What was your creative vision for this music video?
CHRIS: “The Decision” is a rather straight-forward moment in the narrative of the whole album so the visuals needed to reflect the statements and actions in the song. With the video, I wanted to be able to show Eve’s struggle, torment, but also show her warmth. To achieve this, I strove to create something that was more like a silent film than a music video. I purposefully chose to include no shots of a band playing or me singing or anything like that so that the if someone watched the video on mute they could still follow a (hopefully) coherent—if oddly presented—story.
What was it like working as the primary writer, director, and acting in your own film?
CHRIS: It was certainly challenging. I’ve never written a script before, directed a video before (I don’t think the things that accompany our live shows truly count), or acted before (I was a band kid, not a theater kid). I originally had a director secured for the video but that fell through and so I decided to do this myself. I bought a camera, read up a lot on how to make a short film, and just did the best I could. There is so much to consider and take into account that doesn’t occur to you when you are just writing a script. Likewise, when you are acting. Luckily my part is minimal so I was blessed to be in such close proximity to a truly great actress in Rebekah who played Eve. Directing was not a difficult thing as everyone involved just went with my crazy ideas so it was a very smooth production. I also tried to be sure to listen to Rebekah and Alexis (cinematographer) when they suggested something that was different than my original vision or if they just wanted to try something again even when I was happy. It was a very exhausting process but honestly, it was extremely stimulating. I would love to write and direct another video someday. The editing was probably the most tedious part.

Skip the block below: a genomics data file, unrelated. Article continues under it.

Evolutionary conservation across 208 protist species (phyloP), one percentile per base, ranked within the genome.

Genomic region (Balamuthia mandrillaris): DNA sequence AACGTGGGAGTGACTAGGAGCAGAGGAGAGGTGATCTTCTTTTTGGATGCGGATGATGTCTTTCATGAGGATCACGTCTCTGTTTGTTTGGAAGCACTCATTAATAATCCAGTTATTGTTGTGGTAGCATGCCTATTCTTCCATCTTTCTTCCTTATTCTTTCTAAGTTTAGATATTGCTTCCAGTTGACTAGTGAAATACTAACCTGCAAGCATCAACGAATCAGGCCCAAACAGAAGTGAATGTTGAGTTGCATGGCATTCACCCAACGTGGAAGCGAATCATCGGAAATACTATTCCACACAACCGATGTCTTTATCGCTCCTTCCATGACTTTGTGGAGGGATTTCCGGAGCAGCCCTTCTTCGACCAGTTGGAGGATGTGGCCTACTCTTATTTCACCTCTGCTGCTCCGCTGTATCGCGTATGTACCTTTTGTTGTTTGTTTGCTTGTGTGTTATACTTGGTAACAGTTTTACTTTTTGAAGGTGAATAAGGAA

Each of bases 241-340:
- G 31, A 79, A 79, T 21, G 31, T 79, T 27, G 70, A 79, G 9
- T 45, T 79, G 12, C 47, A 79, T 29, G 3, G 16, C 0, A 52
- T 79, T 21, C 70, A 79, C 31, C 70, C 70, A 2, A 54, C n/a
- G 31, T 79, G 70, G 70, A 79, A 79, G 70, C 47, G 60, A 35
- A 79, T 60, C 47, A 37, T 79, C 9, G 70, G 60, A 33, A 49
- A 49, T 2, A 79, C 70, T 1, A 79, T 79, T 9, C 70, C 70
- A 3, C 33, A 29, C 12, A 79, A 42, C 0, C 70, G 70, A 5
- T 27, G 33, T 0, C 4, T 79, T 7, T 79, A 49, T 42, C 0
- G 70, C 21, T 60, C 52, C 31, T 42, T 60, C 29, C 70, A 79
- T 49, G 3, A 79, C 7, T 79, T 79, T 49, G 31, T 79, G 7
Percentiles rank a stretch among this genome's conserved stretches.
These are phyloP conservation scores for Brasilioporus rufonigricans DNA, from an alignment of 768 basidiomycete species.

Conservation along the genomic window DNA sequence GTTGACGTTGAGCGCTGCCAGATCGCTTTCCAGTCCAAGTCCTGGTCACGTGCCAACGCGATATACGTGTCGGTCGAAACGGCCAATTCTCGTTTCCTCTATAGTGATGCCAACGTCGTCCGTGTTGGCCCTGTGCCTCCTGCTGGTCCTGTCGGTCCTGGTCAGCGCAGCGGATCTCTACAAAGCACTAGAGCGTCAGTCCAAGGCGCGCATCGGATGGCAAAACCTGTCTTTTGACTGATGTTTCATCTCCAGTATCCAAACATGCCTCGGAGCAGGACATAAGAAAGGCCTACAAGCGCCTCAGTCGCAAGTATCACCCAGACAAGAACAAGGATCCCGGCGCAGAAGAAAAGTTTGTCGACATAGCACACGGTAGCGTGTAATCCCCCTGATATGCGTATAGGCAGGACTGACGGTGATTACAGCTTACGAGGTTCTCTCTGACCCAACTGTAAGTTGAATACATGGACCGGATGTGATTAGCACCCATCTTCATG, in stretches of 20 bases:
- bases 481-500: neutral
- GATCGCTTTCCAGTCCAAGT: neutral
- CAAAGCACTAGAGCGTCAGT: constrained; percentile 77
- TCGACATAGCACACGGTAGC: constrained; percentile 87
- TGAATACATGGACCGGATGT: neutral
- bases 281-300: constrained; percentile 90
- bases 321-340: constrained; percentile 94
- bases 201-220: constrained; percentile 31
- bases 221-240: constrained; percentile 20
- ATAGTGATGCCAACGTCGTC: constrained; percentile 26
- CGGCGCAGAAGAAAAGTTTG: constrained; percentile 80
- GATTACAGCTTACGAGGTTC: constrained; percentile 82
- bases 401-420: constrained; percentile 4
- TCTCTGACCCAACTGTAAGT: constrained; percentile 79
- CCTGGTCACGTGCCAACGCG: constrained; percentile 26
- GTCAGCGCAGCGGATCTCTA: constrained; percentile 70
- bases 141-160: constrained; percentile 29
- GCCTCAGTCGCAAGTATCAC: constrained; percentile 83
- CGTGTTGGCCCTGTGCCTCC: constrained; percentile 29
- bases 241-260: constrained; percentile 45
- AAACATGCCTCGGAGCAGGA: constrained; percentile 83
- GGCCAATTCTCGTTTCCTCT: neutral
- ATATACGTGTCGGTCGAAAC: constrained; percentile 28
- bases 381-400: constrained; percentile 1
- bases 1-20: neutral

How did you choose the actress to play Eve?
CHRIS: I had posted an ad searching for an actress to play Eve. A few ladies reached out and I asked them for just an audition video of them showing a few emotions: joy, despair, emptiness, etc. It was important to me that they not use words as again this whole project was approached like a silent film. I was looking for someone that could radiate genuine warmth while also being able to bring out true despair. I received some really good auditions but Rebekah’s was just on another level. I felt her pain instantly and I knew she was Eve because of how contagious her emotions were.
What was it like working with Rebekah and reliving some of those moments with Eve?
CHRIS: Rebekah may be one of the kindest, most agreeable actresses in the history of film. She is such a team player and truly wants to understand the soul of what it is she is doing. She was so believable in many moments that everyone in the room would just go silent watching her. She made every part of every job I had on this ten times easier. Reliving some moments, as you can imagine, were harder than others. As the shots got to what is the video’s climax, I began pacing a lot more as we shot trying to keep myself together. The dam burst a bit when I cried over Eve’s body (I’m not acting). However, I held it all together a lot better than I was afraid of and tried to focus on every technical thing I could so that the memories would not start to corrupt what I was trying to do.